I Factors Affecting the Uptake of Cervical Cancer Screening Services Among Women Aged 25 to 65 Years At Hoima Regional Referral Hospital (Hrrh), Uganda.
Author: Kusiima Angela Merice
Supervisor: Lillian Nantume Wampande
Cervical cancer is a public health concern that stretches from a local to global scale. This can be detected through early and regular cervical cancer screening. Cervical cancer screening was introduced in Hoima Regional Referral Hospital free of charge to all women of aged 21years and above. Despite this initiative by the government to decrease the mortality and morbidity rates resulting from cervical cancer, the uptake of cervical cancer has remained low among women in Hoima (DHIS statistic report, 2017).
The study aimed at determining factors that affect the uptake of cervical cancer screening among women aged 25 to 65 years attending health services in Hoima regional Referral Hospital using the Health Belief Model.
A health facility based quantitative and qualitative cross sectional study design was used. The target population was women aged 25 to 65 years attending health services in Hoima Regional Referral Hospital during the study period. A total of 300 participants were selected using systematic sampling technique to assess their perceived susceptibility to cervical cancer, their perceived severity of cervical cancer, their perceived benefits of doing cervical cancer screening and their perceived barriers of seeking cervical cancer screening. Data was collected using a structured questionnaire. Data was analyzed using Statistical Package for Social Science (SPSS) Version 16.0 and findings presented using descriptive and inferential statistics with 0.05 as the significance threshold.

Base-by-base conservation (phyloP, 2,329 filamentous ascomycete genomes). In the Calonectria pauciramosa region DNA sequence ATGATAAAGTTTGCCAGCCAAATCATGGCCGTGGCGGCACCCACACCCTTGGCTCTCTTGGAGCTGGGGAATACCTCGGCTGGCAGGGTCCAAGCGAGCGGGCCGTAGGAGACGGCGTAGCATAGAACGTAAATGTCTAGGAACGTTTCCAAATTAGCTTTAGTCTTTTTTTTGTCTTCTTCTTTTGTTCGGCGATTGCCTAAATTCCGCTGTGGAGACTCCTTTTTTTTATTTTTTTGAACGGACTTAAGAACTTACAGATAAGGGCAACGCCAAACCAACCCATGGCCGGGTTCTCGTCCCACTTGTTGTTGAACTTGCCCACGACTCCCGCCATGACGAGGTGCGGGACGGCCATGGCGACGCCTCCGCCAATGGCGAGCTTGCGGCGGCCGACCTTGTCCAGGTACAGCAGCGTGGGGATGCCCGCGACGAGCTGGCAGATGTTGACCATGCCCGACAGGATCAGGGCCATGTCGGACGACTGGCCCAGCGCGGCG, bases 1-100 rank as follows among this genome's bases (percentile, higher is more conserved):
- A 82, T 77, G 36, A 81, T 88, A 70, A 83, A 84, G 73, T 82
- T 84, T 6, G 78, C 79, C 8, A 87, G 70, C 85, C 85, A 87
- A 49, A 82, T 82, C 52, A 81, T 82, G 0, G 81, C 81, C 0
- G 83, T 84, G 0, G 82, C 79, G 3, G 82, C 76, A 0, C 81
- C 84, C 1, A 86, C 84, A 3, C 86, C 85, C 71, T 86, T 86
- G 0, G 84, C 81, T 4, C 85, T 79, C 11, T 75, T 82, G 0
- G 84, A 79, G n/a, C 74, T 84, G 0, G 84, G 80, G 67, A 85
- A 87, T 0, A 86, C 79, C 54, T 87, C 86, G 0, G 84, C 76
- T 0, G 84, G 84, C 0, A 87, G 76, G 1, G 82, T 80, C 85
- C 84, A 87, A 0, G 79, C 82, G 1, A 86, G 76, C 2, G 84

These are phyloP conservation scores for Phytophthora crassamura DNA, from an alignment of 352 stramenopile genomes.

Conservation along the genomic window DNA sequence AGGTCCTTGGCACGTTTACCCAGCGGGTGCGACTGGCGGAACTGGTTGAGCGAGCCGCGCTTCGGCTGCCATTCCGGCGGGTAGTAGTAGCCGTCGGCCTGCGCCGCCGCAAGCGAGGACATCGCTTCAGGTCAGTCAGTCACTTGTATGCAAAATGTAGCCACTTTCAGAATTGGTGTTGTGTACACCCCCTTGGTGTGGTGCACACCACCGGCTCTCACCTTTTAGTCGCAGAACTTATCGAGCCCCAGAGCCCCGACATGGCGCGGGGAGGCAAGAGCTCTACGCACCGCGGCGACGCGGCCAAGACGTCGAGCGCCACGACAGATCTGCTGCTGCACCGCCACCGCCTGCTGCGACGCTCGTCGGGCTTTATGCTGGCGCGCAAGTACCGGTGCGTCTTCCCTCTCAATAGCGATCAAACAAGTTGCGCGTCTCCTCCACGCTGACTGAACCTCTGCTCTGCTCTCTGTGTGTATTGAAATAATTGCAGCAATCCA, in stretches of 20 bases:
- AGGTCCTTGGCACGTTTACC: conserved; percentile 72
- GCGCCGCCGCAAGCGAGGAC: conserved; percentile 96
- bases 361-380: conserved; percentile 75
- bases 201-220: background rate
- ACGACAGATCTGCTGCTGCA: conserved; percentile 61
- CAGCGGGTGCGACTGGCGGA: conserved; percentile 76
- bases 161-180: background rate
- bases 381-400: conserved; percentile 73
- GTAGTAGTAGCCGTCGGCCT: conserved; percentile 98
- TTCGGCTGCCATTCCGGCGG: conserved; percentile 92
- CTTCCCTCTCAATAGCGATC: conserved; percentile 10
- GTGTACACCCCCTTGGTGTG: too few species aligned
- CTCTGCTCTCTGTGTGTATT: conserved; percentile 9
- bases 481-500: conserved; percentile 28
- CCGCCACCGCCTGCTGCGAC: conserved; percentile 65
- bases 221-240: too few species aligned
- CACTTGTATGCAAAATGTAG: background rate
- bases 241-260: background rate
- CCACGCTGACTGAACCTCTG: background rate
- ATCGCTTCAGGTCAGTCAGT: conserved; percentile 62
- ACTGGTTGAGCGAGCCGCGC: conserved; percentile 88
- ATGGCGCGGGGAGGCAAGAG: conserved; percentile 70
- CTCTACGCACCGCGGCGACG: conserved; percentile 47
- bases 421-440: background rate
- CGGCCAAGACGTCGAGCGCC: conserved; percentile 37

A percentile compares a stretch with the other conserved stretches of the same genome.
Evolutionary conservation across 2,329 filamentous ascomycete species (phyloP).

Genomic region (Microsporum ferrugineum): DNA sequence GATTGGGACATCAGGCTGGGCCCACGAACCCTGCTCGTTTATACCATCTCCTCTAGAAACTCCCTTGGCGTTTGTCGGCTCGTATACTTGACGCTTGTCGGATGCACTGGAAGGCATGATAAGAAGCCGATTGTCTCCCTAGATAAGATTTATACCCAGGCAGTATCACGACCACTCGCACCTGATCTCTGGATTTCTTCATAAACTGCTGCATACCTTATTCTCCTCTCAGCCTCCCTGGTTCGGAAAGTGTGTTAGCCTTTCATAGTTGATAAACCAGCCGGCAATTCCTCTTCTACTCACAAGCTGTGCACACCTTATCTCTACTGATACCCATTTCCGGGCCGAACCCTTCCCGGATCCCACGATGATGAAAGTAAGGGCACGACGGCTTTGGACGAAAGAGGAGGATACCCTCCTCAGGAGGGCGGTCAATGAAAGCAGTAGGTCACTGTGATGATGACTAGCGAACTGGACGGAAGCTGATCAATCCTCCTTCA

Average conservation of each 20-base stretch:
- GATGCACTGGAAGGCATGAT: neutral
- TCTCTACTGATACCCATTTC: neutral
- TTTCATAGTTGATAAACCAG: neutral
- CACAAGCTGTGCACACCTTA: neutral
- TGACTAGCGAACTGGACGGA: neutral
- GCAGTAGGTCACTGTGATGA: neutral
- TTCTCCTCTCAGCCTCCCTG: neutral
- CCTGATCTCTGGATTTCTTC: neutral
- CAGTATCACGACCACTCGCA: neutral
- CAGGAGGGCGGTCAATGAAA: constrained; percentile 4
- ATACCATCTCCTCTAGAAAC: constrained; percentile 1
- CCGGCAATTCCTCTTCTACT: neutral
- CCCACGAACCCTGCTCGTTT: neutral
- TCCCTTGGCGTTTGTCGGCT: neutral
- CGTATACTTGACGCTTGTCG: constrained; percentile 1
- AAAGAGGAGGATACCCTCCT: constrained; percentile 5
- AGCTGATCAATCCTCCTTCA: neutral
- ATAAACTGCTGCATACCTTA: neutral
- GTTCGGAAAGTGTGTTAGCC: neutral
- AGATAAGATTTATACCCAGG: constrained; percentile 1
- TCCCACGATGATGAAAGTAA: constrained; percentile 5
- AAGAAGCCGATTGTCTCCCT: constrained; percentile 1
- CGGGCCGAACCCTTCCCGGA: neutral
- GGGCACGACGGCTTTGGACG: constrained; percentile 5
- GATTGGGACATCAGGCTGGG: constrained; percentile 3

Cervical cancer screening rate was 39%. Participants were aware of the perceived severity of cervical cancer (average response 2.58-3.60), perceived benefits of cervical cancer screening (average response 3.10-4.33) and perceived barriers to seeking cervical cancer screening (average response 2.0-3.44) but these were not significantly associated with screening. The highest predictor of cervical cancer screening was perceived susceptibility and those with high perceived susceptibility were 3.2 times more likely to do cervical cancer screening than those with low perceived susceptibility.
Even though participants were aware of cervical cancer existence, they had inadequate knowledge about cervical cancer screening services. Perceived susceptibility to cervical cancer was significantly associated with cervical cancer screening. Health education to both women and men towards increasing perceived susceptibility to cervical cancer can significantly improve the uptake of cervical cancer screening in Hoima as well as address issues of barriers and misconceptions associated with low uptake of cervical cancer screening. There is great need for the MOH to integrate cervical cancer screening services with other existing services in all health centers.